Sunday, September 18, 2011


Listen to me!

They have no idea how wonderful you are.  You are the most incredible person.  You deserve love letters and poetry and slow dances in the rain.  Every minute that goes by is carrying us away with it.

Like a snapshot with lemon yellow light flooding exposure, I am frozen in time and space.

I have. I am. I thought I’d die. But I didn’t.

Two radiating
posed, fac
ing each-
other, in
the open
air. The spa
ce sur-
them clear-
ed of
things. Fig-
ure 1 see
ks the orb-
it of
Figure 2—
not ful
ly grown.
Both ex
ing the
same cloth
es looking
able from one
another, like lit
tle bits of viv-
fied matter try
ing to stand
their ground.
Figure 1 gent-
ly touches
the slope of
with affect-
and says,
     “That is what you are to me.”

                                                Joanne Leva

Sunday, September 4, 2011

How to prepare & give a poetry reading (part 3)

Write it out

When you write - hand-write - your poems on a sheet of paper with an ink pen or a sharp pencil.  Words and their truest intrinsic meanings become known through the simple act of writing it out.  Sometimes the shape of your poem will reveal itself or an area that needs definition will come to light.

Writing your poem on the page as you would say it out loud helps to organize and define its story line and structure. These elements surface when you think of the page as your medium.  A clean page is more than a piece of stationary.  It is the vehicle for the telling.  It is the surface that refines the art of the poem.

                                           [   UNTITLED  ]

Meg McFarland was one
year older than me
and when you’re
in kindergarten
that’s huge.
Meg would talk
back to her mother
so much that her mom
would routinely straddle her
on the floor in front of me and shove
a bar of ivory soap
in her mouth
as I look-
ed on.
had no fear.  I
remember the day
she and I decided it would
be good to lay in the street and
wait for a car to come along, just to see
if it would stop.
Meg really got it for
that one.  I don’t remember
too much about Meg’s mom except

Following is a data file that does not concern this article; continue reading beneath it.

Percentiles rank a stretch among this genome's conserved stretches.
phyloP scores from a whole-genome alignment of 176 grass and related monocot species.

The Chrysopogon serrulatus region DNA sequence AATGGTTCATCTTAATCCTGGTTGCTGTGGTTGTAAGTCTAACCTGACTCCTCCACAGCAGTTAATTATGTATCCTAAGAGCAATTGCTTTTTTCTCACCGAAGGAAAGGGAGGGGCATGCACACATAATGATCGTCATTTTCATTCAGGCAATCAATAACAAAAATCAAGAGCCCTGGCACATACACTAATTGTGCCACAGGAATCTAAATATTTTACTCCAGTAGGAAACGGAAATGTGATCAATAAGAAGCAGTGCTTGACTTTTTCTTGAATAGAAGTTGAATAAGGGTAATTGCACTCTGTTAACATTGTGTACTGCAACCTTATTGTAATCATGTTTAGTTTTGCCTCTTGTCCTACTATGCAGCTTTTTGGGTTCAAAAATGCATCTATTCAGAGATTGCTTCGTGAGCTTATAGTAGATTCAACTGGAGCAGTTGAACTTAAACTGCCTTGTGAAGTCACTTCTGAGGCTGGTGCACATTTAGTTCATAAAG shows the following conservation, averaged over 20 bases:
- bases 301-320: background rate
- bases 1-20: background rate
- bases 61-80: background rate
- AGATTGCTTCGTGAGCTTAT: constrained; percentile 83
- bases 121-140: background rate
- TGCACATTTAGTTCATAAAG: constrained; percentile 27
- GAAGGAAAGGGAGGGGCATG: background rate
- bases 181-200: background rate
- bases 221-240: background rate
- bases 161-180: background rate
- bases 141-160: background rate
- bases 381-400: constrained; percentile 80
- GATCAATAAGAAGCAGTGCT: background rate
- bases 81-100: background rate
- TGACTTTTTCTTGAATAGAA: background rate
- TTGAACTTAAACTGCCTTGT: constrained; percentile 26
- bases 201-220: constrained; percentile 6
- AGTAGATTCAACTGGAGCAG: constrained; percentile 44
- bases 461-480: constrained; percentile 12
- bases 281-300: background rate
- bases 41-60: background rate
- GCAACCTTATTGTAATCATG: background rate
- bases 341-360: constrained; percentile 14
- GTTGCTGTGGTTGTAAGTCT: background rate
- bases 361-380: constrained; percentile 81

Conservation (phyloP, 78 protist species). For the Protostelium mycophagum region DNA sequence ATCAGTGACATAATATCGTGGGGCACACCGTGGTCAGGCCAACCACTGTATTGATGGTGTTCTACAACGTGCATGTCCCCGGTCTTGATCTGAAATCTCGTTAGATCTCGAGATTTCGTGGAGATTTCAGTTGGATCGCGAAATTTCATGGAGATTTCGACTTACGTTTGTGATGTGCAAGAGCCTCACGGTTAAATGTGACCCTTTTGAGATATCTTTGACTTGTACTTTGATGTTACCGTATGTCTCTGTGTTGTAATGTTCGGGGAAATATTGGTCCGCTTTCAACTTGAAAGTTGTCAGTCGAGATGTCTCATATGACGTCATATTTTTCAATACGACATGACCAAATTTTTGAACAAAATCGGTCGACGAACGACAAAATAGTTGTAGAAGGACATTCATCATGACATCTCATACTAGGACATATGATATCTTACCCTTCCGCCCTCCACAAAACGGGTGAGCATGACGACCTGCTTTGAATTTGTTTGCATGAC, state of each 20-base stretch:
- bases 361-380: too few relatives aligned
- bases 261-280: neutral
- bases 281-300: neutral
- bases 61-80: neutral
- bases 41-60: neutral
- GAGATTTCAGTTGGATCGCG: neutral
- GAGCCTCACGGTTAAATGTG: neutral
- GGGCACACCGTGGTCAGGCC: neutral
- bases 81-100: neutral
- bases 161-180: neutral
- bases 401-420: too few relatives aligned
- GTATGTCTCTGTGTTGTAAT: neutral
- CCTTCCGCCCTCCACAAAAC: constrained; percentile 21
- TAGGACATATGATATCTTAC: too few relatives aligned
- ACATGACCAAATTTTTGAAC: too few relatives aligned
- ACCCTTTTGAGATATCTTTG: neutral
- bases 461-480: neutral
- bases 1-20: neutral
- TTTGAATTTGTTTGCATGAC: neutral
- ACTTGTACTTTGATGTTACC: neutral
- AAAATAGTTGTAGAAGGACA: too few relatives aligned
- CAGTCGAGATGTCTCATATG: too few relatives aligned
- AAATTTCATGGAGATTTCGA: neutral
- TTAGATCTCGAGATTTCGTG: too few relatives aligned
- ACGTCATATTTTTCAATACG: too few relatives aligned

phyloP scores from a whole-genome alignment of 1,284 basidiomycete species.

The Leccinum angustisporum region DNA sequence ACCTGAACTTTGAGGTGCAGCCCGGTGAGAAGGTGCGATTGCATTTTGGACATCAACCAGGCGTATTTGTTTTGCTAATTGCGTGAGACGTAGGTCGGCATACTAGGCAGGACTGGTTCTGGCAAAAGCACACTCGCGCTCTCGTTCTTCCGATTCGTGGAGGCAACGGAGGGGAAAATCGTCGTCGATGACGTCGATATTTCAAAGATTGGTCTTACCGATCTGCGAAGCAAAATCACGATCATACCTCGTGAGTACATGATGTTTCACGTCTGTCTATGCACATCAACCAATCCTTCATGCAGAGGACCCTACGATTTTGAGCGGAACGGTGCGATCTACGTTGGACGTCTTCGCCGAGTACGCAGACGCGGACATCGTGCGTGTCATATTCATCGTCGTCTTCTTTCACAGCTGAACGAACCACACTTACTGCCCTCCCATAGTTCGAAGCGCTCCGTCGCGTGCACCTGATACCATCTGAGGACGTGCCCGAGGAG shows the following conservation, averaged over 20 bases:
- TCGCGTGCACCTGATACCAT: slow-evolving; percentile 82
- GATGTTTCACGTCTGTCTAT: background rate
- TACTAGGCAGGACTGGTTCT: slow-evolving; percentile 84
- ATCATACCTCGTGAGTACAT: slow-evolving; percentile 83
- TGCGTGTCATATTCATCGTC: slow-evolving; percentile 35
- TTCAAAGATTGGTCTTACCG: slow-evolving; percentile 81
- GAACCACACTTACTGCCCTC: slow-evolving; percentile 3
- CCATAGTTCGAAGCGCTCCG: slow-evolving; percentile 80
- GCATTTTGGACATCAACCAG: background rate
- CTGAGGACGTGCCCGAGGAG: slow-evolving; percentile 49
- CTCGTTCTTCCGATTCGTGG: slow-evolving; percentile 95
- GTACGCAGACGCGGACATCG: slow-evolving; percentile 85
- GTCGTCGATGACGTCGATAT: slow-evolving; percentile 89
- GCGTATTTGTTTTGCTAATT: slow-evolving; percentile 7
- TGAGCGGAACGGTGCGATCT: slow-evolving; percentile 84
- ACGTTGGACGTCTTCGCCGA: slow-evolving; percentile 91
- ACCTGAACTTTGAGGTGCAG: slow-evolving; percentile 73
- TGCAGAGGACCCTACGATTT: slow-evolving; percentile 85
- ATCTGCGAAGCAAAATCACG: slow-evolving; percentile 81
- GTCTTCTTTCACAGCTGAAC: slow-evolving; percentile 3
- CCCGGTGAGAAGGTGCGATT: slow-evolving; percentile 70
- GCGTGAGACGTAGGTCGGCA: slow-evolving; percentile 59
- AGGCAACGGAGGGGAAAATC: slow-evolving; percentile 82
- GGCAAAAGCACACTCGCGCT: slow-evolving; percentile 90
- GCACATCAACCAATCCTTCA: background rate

for how she used to yell in her crackly voice, "Jesus, Mary and Joseph!"
                    Joanne Leva


Tuesday, August 30, 2011

How to prepare & give a poetry reading (part 2)

Show them your world

This is your landscape.  Talk about your journey. What is not happening is just as important as what is happening.  You are creating space with your poems and with your words.  Your poems have substance.  Images and metaphors have tangible qualities that engage and fill the the room with impressions.

It is important to go slow when you read your poetry.  Take time to pause and look at your audience.  Listen carefully, you will know your listeners caring hearts by their stillness.  You will hear them listening.  Their silence has sound.

As the medicine

goes through your blood
you lie still
apparatus around you beeps
and you jump
we jump
at the thought of it

your belly is red
the tubes are clear
your arm taught
from needles and tape
and cotton

and your mother
like cotton
comes to you religiously
she stands over you
and sings

her music
echoes in your ears
and in the room
the whole room becomes full
of you and your mother

she touches you
and you feel her softness
she holds your hand
you feel her gentle fingertips
she comes closer
and your pain disappears
when she is near
your world changes

Joanne Leva

Saturday, August 27, 2011

How to prepare & give a poetry reading (part 1)

Consider Your Audience

As you would invite a friend into your home, invite your audience into the body of your work.  They want to know who you are and what is important to you, so begin with a poem or two written by a poet who inspires you. Maybe you have an absolute favorite poem, that whenever you read it you get goose bumps or you find it calls you to write your own story.  This sets the emotional tone of your reading.  

Try to remember your audience is a living, breathing body in and of itself, and they want to inhabit the images, metaphors, and situations you explore in your work, so don't leave them at the front door.  Bring them in.  Open the door.

The Guest House

This being human is a guest house.
Every morning a new arrival.

A joy, a depression, a meanness,
some momentary awareness comes
as an unexpected visitor.

Welcome and entertain them all!
Even if they’re a crowd of sorrows,
who violently sweep your house
empty of its furniture,
still, treat each guest honorably.
He may be clearing you out
for some new delight.

The dark thought, the shame, the malice,
meet them at the door laughing,
and invite them in.

Be grateful for whoever comes,
because each has been sent
as a guide from beyond.

The Essential Rumi
Translation by Coleman Barks with John Moyne